As we look into the higher education future, we are bound to experience some tension between a defence of intellectual integrity and intellectual autonomy on the one hand, and a system that is driven by new concepts of knowledge acquisition and processing on the other. What impact will this have, and what are the implications for higher education regulation? What  will it do to the student experience, and even more importantly, to the graduate’s understanding of what she or he has experienced and acquired in their studies? Perhaps of equal importance, can this democratise knowledge (and undermine the value of elite networks), or will it support societal authoritarianism?

The future of universities is, for all sorts of reasons, one of the most important topics for society in the coming era.

What next for universities?

Posted January 8, 2019 by universitydiary
Categories: higher education, university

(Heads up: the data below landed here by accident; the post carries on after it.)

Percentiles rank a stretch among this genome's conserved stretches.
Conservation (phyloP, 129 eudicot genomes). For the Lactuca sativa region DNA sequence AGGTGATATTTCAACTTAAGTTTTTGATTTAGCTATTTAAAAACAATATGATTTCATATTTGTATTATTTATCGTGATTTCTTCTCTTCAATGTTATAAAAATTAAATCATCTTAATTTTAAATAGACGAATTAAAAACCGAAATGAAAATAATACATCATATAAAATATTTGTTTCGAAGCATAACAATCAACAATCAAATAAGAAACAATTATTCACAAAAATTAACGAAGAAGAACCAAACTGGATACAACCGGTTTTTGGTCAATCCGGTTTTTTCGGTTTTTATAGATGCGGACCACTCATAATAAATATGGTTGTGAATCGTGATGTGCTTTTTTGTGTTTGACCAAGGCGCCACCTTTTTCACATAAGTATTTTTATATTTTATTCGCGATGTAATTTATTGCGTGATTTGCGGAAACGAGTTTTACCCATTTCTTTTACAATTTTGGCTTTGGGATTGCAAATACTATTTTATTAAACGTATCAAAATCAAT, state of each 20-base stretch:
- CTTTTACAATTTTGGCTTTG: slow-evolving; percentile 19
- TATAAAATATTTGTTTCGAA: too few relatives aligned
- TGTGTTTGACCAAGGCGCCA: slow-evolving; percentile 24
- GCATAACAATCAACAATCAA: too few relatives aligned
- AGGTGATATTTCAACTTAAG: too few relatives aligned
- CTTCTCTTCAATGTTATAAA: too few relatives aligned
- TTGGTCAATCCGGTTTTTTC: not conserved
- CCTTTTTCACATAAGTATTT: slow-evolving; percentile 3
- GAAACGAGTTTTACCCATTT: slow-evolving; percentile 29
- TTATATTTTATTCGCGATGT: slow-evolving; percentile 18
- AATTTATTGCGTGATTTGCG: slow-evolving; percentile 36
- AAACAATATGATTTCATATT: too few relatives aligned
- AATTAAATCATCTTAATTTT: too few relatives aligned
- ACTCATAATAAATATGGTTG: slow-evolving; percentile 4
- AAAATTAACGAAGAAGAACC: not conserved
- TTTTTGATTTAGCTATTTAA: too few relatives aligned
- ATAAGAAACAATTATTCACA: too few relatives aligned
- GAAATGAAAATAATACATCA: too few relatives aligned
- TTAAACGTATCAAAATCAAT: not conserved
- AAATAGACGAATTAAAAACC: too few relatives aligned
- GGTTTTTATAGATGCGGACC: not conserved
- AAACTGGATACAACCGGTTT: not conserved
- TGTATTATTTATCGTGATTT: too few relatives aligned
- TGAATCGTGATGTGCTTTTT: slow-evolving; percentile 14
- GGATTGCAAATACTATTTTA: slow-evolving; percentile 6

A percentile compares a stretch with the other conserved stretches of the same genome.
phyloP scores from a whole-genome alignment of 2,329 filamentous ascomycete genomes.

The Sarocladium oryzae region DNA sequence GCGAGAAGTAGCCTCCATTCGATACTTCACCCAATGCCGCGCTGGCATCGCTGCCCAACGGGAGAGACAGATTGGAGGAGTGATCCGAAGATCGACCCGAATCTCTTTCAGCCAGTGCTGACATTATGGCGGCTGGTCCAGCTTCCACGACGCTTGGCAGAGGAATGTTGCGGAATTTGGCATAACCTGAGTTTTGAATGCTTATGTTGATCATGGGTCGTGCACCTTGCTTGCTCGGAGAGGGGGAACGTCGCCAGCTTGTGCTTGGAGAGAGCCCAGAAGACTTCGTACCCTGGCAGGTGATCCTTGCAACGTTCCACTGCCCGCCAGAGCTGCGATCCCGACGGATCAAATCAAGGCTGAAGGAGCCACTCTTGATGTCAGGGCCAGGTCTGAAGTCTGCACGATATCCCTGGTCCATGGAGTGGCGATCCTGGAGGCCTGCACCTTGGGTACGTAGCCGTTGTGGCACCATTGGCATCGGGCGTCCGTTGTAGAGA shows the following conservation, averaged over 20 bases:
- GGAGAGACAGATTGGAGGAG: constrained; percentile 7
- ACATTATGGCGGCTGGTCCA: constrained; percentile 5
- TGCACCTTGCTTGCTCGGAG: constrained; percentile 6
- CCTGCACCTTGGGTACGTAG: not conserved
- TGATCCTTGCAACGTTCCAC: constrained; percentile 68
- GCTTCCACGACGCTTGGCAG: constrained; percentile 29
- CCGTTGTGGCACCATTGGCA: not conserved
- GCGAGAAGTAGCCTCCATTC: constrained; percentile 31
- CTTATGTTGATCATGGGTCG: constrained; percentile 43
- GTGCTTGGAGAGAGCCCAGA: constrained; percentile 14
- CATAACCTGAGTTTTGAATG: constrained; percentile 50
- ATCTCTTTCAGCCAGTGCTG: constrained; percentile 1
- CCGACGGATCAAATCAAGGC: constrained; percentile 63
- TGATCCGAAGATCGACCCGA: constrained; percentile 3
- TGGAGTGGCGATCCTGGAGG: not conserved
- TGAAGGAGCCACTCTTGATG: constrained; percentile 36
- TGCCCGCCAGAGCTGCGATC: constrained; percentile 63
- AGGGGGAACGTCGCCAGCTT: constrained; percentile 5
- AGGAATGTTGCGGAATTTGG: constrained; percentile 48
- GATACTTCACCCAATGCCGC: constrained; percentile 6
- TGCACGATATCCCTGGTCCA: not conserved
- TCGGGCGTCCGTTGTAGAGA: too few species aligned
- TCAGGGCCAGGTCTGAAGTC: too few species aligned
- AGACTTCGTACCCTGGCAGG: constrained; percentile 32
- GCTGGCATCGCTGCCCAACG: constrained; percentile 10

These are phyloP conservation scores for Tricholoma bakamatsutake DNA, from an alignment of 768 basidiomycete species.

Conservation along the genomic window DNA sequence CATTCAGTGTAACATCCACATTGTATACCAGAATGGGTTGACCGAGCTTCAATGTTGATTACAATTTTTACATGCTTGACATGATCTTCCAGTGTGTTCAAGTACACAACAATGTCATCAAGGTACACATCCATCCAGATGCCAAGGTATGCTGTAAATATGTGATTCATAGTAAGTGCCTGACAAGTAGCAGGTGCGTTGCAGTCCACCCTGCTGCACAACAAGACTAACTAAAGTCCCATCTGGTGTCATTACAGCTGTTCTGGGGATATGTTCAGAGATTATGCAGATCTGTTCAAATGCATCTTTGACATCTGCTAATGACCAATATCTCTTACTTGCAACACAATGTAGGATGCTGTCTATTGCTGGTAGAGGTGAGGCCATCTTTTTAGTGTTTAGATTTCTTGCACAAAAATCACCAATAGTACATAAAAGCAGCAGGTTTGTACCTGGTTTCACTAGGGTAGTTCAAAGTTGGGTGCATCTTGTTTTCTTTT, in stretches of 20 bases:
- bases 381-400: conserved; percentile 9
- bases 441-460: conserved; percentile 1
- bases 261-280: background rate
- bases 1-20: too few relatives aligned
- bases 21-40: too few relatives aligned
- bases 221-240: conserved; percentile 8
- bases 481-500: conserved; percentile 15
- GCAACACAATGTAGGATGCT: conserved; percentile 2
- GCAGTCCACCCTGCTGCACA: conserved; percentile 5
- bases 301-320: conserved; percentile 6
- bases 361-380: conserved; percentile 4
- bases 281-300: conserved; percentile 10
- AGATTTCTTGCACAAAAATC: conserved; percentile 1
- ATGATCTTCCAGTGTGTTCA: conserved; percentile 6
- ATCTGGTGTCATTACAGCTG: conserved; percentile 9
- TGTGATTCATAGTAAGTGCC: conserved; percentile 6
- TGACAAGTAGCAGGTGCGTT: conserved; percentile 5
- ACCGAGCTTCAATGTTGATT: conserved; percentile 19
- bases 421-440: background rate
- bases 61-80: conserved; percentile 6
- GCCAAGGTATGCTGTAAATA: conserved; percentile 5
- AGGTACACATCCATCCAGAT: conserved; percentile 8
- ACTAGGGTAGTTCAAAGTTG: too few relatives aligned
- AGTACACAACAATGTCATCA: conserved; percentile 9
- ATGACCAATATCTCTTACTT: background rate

From 1978 to 2018 – in other words, for 40 years – I worked for universities. Throughout these years universities seemed to experience both great advances and great crises. Student numbers grew exponentially, as it became public policy to make higher education much more inclusive. Research budgets became significant as indicators of excellence. Whole regions were transformed by university growth in their midst.

And then again I remember the unrelenting higher education budget cuts in Ireland in the 1980s, the ‘efficiency gains’ (also cuts) in England in the 1990s, the bureaucratisation of systems through quality frameworks, the impact of the global recession of 2008 and subsequent years. But perhaps the trend that I hated most was some influential people’s tendency to criticise universities as remote institutions of elitist privilege, often assisted by folksy anecdotes allegedly demonstrating university inadequacies. All this produced an equally questionable defensiveness in the sector, which sometimes defended the indefensible just as readily as the unjustly vilified.

So this new year, 2019, has not begun well. Recent analysis has shown that the higher education funding framework in England has produced problems for the sector, and reforms hinted at by government may generate a major financial crisis. It is being asked whether graduates really always derive a benefit from university degrees. In Ireland the role of the funding agency, the Higher Education Authority, is being questioned.